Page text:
We then continued heading north to the town of Bagaces where we found our hotel for the night (only ~$30!). After figuring things out at the hotel, we changed into our bathing suits and drove over to our first Costa Rican waterfall: Llanos de Cortez. Entry was $7 each and included a guarded parking lot with close access to the falls. The falls themselves were beautiful and had one of the best swimming areas of the ones we visited throughout the trip.

 

 

After a bit of swimming, we hiked up to the top of the waterfall for a better view and to search for a hidden pool I heard of online. We ended up finding not only the pool, but also a bunch of the Livebearers and Cichlids I was unable to catch at Rio Ciruelas. I rushed back to get my gear and try for them again. Of course, the vegetarian Livebearers remained uncatchable but I did manage one of the small Cichlids. Of course, it turned out to be the same Convict Cichlid I had already caught in Florida :p I also saw a nest of Executioner Wasps in the rainforest, rumoured to have one of the most painful stings in the Insect kingdom.

 

 

Alex and I had split up while I was fishing, and I could not find her for about 20min after returning to the fishing hole. Turns out she was only just out of sight, but it sure isn't fun to lose the only person you know in a foreign country where no one understands you! Anyway, after that whole debacle, we returned to Bagaces where we visited the supermarket for some local treats before cleaning up at the hotel and going back out to look for dinner. Costa Rica has these restaurants called "sodas" that are basically your small local restaurants. The main meal is called "cassados" and usually seems to consist of your choice of meat, rice, black beans, a salad, and plantains. We found Soda la Fuente on a slightly sketchy street but the waitress was friendly and the place looked clean. The food costs us less than $5 each and was delicious!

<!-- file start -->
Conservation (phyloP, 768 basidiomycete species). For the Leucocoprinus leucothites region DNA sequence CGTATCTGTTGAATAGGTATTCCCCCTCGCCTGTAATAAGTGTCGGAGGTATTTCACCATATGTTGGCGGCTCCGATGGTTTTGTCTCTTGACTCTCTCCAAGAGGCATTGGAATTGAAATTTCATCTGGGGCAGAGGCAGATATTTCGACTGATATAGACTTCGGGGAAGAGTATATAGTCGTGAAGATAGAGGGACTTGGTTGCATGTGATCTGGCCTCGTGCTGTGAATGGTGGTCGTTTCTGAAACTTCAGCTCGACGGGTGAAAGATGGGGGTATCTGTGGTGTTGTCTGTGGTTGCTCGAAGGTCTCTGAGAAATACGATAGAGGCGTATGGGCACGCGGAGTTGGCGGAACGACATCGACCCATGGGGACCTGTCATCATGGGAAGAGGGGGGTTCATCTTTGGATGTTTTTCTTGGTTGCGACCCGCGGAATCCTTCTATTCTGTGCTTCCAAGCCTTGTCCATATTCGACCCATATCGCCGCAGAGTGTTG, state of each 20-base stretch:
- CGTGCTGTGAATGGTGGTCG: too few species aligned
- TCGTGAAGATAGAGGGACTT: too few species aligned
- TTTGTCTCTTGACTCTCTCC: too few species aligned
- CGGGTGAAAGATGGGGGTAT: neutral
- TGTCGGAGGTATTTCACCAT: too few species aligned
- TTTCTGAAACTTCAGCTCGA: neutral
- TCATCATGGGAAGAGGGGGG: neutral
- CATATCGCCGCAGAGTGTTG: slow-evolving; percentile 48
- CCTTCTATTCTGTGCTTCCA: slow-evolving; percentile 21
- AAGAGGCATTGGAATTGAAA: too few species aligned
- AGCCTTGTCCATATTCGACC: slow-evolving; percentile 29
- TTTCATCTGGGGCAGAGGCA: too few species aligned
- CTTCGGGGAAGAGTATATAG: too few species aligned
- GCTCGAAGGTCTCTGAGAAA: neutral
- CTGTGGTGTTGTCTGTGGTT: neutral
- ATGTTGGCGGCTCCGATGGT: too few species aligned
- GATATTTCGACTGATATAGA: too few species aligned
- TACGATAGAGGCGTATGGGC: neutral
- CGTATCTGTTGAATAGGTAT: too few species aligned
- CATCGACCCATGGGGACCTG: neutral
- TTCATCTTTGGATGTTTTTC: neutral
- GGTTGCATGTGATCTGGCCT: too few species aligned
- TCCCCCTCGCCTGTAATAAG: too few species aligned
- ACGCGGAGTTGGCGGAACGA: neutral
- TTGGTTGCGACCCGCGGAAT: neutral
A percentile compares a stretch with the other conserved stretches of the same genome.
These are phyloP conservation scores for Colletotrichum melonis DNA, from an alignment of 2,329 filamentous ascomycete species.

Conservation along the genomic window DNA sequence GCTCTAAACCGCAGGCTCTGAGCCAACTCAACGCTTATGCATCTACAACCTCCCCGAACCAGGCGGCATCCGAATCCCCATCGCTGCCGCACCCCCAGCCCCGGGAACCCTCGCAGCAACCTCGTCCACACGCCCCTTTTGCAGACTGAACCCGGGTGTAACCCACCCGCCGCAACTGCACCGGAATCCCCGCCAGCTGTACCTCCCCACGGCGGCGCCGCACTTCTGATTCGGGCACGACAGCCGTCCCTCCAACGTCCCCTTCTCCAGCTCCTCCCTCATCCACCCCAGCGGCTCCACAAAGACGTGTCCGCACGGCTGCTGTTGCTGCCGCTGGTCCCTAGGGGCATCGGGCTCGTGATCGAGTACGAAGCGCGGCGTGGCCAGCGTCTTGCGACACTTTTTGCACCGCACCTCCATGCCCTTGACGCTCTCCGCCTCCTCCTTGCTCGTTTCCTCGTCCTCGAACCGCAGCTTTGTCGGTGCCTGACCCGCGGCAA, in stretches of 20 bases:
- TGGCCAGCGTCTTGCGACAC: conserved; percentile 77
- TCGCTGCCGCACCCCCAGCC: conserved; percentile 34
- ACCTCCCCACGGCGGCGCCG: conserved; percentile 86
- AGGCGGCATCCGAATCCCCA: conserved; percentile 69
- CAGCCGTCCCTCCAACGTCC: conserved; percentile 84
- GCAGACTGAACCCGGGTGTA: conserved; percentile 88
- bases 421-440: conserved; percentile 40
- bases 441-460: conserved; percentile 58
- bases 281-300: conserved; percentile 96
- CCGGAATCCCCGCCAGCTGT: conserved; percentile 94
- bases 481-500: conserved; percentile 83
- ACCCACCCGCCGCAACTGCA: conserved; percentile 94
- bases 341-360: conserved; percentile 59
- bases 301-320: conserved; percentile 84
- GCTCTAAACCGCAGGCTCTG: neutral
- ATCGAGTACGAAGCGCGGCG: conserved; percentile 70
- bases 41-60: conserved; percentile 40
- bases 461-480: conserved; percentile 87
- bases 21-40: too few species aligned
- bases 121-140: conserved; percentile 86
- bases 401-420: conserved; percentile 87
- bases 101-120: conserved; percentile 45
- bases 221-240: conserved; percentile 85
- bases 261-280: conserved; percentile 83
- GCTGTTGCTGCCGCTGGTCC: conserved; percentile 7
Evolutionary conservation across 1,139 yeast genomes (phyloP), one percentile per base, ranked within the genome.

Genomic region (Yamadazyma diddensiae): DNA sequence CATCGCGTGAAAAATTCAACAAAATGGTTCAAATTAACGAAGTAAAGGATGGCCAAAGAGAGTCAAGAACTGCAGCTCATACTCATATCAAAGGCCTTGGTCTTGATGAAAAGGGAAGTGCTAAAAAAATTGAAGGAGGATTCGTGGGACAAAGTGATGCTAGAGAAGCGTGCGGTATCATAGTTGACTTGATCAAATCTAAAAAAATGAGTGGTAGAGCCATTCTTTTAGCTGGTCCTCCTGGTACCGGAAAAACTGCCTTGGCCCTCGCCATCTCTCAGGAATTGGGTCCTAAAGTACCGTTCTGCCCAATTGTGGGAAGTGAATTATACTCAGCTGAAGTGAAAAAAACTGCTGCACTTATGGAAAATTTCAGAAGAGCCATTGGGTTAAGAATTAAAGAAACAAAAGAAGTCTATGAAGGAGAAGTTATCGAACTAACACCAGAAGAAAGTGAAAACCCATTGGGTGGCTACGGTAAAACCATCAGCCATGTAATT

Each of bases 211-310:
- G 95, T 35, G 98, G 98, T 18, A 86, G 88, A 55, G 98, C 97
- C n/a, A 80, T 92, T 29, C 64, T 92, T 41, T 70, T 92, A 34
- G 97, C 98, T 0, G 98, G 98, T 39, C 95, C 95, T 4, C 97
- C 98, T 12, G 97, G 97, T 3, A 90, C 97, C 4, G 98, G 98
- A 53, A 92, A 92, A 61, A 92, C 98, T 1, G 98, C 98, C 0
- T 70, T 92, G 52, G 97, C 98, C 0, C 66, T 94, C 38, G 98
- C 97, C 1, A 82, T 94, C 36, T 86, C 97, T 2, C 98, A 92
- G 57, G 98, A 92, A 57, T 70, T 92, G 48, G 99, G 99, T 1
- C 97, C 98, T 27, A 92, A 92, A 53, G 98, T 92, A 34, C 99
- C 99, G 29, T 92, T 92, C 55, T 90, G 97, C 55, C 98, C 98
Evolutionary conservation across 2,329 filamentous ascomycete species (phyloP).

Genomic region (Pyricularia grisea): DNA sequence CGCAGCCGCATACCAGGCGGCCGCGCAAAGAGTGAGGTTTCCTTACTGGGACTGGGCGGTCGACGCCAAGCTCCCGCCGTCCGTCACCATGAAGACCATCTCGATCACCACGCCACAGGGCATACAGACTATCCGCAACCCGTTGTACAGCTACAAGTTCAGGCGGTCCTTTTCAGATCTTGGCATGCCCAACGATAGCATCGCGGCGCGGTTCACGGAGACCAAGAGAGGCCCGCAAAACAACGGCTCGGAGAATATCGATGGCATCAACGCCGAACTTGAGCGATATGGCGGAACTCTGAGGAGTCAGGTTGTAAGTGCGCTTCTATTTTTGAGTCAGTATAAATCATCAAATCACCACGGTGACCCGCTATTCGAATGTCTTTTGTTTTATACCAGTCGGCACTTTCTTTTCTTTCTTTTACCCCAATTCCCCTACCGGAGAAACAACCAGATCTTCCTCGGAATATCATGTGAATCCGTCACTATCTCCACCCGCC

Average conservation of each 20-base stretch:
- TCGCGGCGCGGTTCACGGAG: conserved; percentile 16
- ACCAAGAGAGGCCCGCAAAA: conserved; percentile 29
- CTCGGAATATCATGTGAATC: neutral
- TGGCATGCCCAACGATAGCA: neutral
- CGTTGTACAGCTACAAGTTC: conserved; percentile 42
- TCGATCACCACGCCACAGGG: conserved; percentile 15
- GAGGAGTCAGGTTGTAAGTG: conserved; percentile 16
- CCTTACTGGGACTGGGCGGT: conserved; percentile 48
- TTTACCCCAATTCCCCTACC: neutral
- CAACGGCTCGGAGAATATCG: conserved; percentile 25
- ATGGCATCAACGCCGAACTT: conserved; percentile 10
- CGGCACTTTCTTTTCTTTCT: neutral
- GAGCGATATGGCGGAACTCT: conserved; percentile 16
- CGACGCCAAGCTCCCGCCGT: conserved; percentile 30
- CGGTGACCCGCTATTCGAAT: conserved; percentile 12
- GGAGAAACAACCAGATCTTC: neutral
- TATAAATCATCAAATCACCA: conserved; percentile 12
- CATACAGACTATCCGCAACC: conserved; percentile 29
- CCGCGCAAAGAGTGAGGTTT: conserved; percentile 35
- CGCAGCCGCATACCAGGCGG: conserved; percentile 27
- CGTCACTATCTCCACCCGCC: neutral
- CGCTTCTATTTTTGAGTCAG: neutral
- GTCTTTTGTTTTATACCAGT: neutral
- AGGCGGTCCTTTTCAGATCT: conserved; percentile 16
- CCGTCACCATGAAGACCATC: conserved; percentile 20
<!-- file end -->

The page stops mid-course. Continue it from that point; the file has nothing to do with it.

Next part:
Dinner pretty well ended the night as we fell asleep soon after returning to the hotel to be ready for another early day. We rose at 5:30 again and continued heading north, this time to Rio Celeste. There was no fishing allowed in the park, but it was still totally worth the visit! The river has a beautiful blue colour caused by a chemical reaction between two smaller clear streams, and you can even hike to the point where the reaction occurs. There was also tons of wildlife, some small hanging bridges, and a huge waterfall.